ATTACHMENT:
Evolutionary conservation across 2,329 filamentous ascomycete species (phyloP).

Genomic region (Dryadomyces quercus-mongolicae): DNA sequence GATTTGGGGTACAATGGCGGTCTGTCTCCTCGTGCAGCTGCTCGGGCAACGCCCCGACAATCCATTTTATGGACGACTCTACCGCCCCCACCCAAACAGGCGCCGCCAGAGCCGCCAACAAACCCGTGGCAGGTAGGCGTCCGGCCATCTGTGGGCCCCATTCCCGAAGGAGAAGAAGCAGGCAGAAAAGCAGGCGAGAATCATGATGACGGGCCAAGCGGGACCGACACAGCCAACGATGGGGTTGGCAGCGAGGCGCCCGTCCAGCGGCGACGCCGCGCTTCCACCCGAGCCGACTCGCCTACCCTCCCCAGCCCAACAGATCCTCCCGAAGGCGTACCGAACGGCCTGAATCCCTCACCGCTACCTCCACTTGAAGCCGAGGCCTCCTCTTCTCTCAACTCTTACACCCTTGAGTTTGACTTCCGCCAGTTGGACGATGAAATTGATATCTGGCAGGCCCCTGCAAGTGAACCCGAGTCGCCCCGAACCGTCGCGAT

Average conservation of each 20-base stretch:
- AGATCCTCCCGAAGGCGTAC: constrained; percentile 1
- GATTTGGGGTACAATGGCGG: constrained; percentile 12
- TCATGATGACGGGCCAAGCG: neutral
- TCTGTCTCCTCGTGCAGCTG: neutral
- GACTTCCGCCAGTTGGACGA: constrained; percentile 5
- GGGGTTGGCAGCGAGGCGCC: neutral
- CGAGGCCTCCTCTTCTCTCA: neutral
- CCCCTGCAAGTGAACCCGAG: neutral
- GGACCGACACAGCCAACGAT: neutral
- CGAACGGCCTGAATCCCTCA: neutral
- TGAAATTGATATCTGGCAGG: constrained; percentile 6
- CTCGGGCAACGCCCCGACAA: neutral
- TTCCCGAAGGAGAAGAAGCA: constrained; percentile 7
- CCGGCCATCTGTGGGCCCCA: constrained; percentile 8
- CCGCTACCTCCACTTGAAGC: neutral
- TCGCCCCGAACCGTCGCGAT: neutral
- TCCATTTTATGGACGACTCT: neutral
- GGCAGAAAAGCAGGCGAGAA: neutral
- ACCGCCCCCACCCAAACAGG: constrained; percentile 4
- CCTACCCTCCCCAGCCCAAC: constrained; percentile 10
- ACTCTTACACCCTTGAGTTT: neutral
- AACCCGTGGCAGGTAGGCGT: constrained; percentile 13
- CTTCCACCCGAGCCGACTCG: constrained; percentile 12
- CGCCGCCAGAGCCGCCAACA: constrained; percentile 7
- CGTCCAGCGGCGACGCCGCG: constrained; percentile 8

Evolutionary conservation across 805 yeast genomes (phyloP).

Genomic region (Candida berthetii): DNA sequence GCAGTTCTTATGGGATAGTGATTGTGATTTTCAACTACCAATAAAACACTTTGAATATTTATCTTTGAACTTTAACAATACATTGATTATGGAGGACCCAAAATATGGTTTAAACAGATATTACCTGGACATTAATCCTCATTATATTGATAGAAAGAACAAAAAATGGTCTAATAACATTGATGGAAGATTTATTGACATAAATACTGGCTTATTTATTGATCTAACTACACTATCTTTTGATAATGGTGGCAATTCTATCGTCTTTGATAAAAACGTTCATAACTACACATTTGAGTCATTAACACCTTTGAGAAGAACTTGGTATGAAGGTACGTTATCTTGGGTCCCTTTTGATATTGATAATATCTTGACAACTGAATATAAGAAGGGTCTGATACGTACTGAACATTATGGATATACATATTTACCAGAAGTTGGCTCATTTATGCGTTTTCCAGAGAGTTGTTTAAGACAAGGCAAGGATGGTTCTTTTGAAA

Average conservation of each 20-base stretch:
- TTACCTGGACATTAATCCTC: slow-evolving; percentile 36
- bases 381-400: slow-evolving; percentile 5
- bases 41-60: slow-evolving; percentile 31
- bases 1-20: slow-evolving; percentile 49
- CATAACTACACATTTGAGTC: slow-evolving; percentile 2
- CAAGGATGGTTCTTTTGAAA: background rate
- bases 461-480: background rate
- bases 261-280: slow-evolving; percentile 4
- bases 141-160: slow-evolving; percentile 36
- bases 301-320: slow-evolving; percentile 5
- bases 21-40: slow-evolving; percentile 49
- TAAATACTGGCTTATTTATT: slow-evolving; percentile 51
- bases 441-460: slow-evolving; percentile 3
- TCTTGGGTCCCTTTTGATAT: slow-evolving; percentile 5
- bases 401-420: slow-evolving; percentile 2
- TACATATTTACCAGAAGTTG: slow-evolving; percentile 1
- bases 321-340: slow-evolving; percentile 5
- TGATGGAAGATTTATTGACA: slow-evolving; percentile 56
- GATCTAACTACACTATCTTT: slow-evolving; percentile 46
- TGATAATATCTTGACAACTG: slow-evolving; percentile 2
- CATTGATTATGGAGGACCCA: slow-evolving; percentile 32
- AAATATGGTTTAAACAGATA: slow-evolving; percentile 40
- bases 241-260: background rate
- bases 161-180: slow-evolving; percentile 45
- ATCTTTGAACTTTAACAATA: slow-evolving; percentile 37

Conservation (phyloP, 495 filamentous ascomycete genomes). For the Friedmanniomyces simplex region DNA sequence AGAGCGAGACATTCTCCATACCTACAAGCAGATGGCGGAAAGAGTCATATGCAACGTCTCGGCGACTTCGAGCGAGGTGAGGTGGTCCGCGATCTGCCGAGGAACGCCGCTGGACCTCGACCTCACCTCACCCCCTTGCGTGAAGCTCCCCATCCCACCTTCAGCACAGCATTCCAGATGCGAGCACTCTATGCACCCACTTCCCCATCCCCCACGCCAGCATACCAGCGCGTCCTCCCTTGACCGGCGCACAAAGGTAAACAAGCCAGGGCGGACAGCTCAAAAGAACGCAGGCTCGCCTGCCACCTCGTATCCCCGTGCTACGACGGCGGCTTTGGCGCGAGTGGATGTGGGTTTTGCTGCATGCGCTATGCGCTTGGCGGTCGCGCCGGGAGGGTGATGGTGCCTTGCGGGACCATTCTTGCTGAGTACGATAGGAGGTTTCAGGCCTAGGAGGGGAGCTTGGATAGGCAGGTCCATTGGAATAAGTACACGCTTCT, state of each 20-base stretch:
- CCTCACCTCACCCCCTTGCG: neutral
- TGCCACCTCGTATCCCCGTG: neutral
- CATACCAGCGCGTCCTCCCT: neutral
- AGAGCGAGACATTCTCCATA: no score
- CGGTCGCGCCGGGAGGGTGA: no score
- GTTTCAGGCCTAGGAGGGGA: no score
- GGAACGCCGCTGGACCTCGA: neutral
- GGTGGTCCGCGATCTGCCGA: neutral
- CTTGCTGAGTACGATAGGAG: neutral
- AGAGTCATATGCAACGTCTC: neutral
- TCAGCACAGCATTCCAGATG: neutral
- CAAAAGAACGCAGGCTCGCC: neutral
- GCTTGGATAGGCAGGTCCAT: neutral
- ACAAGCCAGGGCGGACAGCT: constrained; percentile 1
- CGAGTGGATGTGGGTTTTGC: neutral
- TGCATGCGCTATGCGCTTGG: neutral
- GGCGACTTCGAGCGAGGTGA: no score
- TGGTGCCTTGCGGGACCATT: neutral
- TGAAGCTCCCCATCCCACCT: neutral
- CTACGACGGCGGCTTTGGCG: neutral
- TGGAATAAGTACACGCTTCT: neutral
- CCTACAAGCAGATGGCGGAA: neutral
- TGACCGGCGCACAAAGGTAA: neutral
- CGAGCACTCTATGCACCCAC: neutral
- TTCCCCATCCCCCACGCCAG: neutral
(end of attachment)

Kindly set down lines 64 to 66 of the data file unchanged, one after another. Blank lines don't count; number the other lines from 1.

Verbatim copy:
- GGAACGCCGCTGGACCTCGA: neutral
- GGTGGTCCGCGATCTGCCGA: neutral
- CTTGCTGAGTACGATAGGAG: neutral